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Pilgrims Throng the Plain of Arafat on Wednesday

Al-Jazeerah, CCUN, September 24, 2015

Pilgrims gather in Arafat at Haj climax
(AN photo by Salman Marzouki)

Pilgrims throng the plain of Arafat on Wednesday

Arab News, Thursday 24 September 2015

ARAFAT: Nearly two millions pilgrims from 164 nations gathered on Wednesday on the plains of Arafat, about 20 km from Makkah, for what is described as the most important and central element of the five-day annual Haj pilgrimage.

The pilgrims began moving into Arafat from Mina on Tuesday night. They took trains and buses to make the 14-km journey from Mina to Arafat. The weather was very harsh and instead of the sea of white that is the usual image during Haj, the multicolored umbrellas provided a different appearance to the landscape.
Helicopters hovered overhead and it was only when one got close to the Al-Namira Mosque that one had a clear sense of the millions that are here for Haj. The pilgrims, especially men, packed the massive mosque to listen to the Haj sermon delivered by Grand Mufti Abdul Aziz Al-Asheikh.

In the front row in the mosque was Makkah Gov. Prince Khaled Al-Faisal, wearing the two-piece mandated seamless white cloth. Outside the mosque, hundreds of thousands had lined up row after row in order to pray the combined Dhuhr and Asr prayers. It was a very dense crowd with every pilgrim lost in contemplation and reflection. They were beseeching Allah to forgive their sins of omission and of commission.

Most of the pilgrims, with their voices quivering, eyes moist and foreheads beady with perspiration, were praying for an easy life in the hereafter. Many women pilgrims also prayed for their children and grandchildren.

The pilgrims were thanking Allah for having provided them the means and the physical strength to undertake the journey of a lifetime.
Rafe Nayeemul Hassan from Bangladesh was happy beyond words. “Allah has been very kind to me,” he said. “Only the lucky ones get to come here to this blessed land.”

Hassan’s wife, Maimoona, was also ecstatically happy. “I feel as if a big load has been lifted from my back,” she said. “I feel light and exactly like a newborn. I have cleaned the slate of my past life and all that I do henceforth will be a new life. I will spend my life in the service of Allah who blessed us with seven children, all of whom are happily married and settled.”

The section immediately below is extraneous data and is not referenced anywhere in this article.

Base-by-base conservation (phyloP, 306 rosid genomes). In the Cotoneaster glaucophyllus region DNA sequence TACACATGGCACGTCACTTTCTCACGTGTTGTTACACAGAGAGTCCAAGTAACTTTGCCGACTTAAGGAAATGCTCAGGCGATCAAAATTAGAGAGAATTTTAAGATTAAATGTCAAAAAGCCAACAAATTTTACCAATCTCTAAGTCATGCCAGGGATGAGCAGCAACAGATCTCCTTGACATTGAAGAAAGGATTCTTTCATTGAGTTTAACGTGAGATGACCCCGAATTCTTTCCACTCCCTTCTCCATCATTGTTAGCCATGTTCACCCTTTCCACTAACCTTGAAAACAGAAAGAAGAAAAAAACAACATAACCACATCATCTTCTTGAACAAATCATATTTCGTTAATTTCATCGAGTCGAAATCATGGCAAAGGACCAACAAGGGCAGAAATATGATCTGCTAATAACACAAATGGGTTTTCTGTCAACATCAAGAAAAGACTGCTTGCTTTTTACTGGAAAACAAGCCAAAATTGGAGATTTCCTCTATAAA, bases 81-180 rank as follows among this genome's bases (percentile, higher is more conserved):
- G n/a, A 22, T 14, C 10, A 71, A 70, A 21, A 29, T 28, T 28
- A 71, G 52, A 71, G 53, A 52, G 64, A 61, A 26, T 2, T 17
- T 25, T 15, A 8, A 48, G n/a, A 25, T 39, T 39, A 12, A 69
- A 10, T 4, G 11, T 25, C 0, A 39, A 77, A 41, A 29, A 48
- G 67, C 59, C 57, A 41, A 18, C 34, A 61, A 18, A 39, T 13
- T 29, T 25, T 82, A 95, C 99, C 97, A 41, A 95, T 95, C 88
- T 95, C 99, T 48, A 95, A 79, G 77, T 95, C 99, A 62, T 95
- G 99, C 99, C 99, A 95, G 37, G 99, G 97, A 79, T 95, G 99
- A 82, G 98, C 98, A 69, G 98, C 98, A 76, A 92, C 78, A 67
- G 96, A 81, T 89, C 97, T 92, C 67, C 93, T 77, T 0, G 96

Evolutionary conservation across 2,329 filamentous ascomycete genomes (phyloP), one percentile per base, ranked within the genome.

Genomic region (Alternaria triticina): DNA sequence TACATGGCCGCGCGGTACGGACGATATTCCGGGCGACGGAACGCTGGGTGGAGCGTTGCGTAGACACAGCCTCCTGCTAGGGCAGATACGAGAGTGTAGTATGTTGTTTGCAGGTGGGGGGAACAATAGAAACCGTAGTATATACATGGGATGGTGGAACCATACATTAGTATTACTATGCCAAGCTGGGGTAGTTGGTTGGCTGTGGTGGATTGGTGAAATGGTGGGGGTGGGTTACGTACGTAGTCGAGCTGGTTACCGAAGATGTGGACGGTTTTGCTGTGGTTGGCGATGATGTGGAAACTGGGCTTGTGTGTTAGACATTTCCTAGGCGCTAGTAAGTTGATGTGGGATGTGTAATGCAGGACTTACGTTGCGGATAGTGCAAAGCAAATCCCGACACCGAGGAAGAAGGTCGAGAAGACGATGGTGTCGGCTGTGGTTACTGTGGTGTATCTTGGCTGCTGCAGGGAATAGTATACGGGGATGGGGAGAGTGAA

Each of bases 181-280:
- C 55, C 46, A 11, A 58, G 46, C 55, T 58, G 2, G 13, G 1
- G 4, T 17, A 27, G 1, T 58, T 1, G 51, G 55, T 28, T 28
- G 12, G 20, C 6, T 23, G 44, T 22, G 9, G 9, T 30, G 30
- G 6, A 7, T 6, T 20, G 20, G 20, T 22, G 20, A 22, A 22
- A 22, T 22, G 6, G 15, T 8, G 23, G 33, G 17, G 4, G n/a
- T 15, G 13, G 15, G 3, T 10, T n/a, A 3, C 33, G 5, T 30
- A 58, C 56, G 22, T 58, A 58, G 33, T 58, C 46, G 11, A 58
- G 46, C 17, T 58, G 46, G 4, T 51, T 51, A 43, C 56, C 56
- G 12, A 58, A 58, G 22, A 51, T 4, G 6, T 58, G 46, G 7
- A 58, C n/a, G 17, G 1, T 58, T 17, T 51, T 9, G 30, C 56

Akram Ghannam, 45, from war-torn Syria, told AFP that being in Arafat is a feeling that cannot be described. “I pray to Allah to ease the pains of all those who are oppressed,” he said.

Naimatullah Jagirdar, from India, came to perform Haj for his late father. “He wanted to come for Haj three years ago. He applied but his name was not among those drawn in the lottery which selects the limited number of Indians who come. That very year, he died and while he was on his deathbed, I promised him that I would perform Haj on his behalf. And today I did.”

As he said those last words, he cried inconsolably. “This is the least I could do for my late father,” he said, burying his face in his hands to hide his tears.
Yawar Ali Qureshi, from Pakistan, was busy praying and meditating on Jabal Al-Rahma, the Mount of Mercy. He recited verses from the Holy Qur’an. “There are so many people here. Millions. But everyone is lost in himself or herself. This is what it will be like on the Day of Judgment,” he said. “Everyone will be worried because he/she will be accountable for what they did in this world. Being here on this day is a blessing from Allah. Now we get a chance to repent and to start a new life of piety and good deeds,” said Qureshi.

“I got goosebumps, a feeling that cannot be explained, when I got to the top of Jabal Al-Rahma,” Ruhaima Emma, a 26-year-old Filipino pilgrim, told AFP. “I pray for a good life for everyone,” she said.

As the pilgrims stood in prayer at Arafat, millions of Muslims around the world prayed for their safety and well-being. Photos of pilgrims from Arafat and the live feeds on television channels moved the entire Ummah and they turned to social media to congratulate the pilgrims on having made it to Arafat. “O, Allah accept the prayers of the pilgrims,” wrote Ziyad Muammar, a Twitter user from Egypt. “Just as the Muslims are united on the plains of Arafat, may they be united everywhere on this planet.”